Playing the long game
You can tell when individuals in the marketplace are betting on something by their reaction to potential government regulation.
We’ve seen this happen nationally with perceived threats to the Second Amendment during the previous administration which drove increased gun sales.
There was a time when you couldn’t purchase .22 ammunition, not because of government regulation, but because people thought there might be government regulation and they went on an ammo buying spree.
We suspect the current push by property owners to get hard zoning pinned down for projects is a response to the potential that county government will turn against them in the next year.
Sometimes attempts to control what property owners do with their property result in the opposite reaction. One of the busiest building eras in Douglas County was at the turn of the century, when the Sustainable Growth Initiative was under way. One could argue that SGI was in response to the building boom. However, the fact that building exceeded the demand as indicated by Census numbers argues against that.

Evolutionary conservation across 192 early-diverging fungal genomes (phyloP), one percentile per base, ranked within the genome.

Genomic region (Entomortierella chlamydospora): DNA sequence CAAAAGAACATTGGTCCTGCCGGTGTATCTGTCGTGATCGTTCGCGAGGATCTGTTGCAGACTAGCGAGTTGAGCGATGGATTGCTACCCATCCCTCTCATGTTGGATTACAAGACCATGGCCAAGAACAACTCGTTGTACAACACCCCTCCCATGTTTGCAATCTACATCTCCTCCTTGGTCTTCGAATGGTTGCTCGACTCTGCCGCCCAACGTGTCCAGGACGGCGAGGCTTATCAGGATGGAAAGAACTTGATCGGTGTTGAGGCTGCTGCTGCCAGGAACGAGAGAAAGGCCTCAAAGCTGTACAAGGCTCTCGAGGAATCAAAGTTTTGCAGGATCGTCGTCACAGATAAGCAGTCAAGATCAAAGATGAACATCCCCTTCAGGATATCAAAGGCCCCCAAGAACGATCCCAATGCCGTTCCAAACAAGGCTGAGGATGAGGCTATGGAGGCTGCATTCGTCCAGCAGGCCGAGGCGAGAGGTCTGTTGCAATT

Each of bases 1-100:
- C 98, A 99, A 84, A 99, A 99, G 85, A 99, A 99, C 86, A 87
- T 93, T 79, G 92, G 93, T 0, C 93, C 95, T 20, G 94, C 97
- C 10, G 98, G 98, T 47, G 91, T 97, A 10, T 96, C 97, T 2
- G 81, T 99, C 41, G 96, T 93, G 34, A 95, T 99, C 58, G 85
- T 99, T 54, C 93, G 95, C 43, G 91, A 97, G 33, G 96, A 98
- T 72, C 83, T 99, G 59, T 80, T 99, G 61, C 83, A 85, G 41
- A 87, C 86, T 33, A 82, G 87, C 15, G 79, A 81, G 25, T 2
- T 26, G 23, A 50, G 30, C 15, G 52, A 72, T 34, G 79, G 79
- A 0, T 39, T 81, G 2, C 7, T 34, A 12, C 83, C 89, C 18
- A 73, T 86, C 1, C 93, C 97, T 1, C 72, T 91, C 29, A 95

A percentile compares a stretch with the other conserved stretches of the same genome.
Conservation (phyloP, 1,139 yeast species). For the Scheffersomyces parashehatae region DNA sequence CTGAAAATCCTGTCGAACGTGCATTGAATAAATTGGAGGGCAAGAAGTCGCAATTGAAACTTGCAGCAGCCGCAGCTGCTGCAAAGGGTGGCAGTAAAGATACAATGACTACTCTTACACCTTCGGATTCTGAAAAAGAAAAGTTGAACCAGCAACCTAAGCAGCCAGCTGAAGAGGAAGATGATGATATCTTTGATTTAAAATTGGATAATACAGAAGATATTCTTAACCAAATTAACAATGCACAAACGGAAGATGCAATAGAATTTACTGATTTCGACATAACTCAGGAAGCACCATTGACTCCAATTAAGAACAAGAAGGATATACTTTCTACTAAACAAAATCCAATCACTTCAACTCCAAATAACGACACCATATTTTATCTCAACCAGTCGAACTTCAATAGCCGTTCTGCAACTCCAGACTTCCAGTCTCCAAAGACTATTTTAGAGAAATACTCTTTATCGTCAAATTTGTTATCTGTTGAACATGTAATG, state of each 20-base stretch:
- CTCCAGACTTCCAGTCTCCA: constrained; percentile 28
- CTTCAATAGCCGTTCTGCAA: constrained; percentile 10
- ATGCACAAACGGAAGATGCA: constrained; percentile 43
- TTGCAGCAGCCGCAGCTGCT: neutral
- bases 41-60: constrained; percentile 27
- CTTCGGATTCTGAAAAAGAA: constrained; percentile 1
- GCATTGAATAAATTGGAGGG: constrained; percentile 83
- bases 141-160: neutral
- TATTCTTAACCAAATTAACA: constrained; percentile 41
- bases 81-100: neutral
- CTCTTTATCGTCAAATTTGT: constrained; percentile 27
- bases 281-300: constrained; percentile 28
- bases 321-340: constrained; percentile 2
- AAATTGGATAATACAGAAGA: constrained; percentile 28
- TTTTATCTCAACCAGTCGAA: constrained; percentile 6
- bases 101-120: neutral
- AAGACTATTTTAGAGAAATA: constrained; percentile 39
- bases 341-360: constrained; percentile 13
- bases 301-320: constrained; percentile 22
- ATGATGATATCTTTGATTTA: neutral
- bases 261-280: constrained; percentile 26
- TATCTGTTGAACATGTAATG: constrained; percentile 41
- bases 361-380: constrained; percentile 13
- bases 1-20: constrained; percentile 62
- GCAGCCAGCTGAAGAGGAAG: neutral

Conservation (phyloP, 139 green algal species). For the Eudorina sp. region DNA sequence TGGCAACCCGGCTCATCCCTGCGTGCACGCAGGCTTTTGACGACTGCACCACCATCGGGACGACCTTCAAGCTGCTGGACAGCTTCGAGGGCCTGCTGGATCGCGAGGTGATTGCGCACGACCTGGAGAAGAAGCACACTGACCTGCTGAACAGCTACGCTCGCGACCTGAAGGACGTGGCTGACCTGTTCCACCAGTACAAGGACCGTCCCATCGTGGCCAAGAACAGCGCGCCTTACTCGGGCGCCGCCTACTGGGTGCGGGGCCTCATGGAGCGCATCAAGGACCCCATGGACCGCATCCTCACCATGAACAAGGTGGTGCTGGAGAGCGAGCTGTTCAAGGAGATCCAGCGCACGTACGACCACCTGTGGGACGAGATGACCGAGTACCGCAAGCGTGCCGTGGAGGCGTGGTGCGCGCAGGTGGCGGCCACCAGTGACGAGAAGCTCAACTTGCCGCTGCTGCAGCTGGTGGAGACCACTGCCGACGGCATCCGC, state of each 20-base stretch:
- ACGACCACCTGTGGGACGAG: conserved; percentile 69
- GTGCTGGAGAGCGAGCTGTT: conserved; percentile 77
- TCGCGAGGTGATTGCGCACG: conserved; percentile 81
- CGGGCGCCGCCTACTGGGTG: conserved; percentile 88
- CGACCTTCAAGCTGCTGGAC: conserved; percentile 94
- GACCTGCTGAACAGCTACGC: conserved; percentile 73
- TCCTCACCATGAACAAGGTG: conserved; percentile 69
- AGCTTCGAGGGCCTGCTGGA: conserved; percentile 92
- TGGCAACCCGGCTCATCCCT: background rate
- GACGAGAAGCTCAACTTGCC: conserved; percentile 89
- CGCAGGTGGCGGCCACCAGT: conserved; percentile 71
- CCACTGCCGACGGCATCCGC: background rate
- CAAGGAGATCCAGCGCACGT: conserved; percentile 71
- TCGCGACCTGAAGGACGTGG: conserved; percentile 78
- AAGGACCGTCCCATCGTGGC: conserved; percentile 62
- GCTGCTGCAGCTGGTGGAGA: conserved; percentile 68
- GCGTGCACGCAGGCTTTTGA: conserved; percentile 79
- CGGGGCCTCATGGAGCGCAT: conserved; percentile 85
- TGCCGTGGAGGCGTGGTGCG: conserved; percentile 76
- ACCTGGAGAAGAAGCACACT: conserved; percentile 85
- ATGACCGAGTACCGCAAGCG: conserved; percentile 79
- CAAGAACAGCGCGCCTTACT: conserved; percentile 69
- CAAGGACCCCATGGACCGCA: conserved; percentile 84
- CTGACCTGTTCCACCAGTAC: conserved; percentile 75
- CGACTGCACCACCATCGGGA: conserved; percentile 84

There’s an assumption that property owners will just sit there while the government does what it will. We’ve seen two lawsuits in a couple of weeks that indicates the opposite.
Master plan and zoning changes vest new property rights and to expect the owners of that property to sit still while someone seeks to change that entitlement is unrealistic to say the least.
And while ordinances may be overturned by petitions or lawsuits, master plan and zoning changes may not, and all those require is a majority of the Board of Commissioners.
The question for subsequent boards is whether those changes may be revoked without owners invoking the Fifth Amendment of the Constitution. If there’s money to be made, we can guarantee there will be challenges.